2) Most online Indo-Pak debates lack two things which are needed in a civilized dialogue. (1) Civility and (2) Intellectual honesty. People from both sides engage in trolling and flaming behavior, and when they do get into a serious debate they end up generalizing and quoting from questionable sources to support their own narratives. If these two qualities (civility and intellectual honesty) can be ensured/enforced in an online discussion then something good may come out of it. (I really admire the way they do this at Wikipedia. Perhaps their rules of discussion and editing could be used)

3) Inviting opinion makers, policy makers, historians etc from all sides of the issue to join this debate may give it more credibility and impetus. With a little time and effort, a narrative of the Kashmir conflict may be created which both Pakistanis and Indians agree upon. Like I said before, this narrative may help in an amicable resolution of the conflict.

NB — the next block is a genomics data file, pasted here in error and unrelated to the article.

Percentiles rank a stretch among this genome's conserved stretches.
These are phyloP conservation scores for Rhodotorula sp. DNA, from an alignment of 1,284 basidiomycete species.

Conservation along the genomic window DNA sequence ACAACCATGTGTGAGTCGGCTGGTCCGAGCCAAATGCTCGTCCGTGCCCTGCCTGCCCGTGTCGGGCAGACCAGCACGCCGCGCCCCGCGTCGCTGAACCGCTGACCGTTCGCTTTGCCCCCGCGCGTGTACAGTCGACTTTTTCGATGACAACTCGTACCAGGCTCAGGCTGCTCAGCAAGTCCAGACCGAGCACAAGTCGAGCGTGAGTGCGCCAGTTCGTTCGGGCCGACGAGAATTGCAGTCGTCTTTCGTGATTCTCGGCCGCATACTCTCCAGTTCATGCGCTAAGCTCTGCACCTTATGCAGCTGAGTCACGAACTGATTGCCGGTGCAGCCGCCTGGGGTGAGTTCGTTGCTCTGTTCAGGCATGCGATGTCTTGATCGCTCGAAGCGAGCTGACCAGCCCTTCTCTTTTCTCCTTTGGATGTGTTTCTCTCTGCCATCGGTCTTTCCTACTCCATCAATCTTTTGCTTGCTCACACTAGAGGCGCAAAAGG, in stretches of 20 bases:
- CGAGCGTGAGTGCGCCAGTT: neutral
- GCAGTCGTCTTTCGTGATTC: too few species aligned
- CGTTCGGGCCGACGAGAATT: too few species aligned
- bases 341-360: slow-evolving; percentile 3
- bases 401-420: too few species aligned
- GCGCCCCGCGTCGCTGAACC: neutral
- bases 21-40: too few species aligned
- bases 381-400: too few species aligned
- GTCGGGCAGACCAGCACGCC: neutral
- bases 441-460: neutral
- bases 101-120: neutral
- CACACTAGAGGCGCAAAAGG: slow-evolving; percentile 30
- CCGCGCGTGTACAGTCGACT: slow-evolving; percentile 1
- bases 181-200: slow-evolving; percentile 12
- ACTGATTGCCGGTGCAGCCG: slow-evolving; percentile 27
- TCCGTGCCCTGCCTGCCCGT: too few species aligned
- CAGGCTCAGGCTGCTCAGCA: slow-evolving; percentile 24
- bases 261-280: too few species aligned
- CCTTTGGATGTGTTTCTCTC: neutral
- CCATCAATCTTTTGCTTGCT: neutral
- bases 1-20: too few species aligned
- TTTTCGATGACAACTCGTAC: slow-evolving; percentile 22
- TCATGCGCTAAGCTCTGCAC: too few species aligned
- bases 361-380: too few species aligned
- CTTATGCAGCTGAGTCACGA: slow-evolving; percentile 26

Just a few ideas.
Salaam.

Posted by Shuqaib.Bhutto | Report as abusive

Guys:

well the broader question is Pakistan’s history. It could be specific to India or more general that can be tailored to any scenario (e.g. Mohammad bin Qasim).

Even if we do not want to get into ambitious India-Pak common history project, lots can be done at Pakistan’s level.

Books can be changed. But until mind is changed, folklore will continue to cause damage.

Going back to the reason for the crooked history being taught by Zia and following generals/govts:

Some of the major reasons are:
1. India… “big enemy nation ready to swallow you” so show it weak in books and folklore.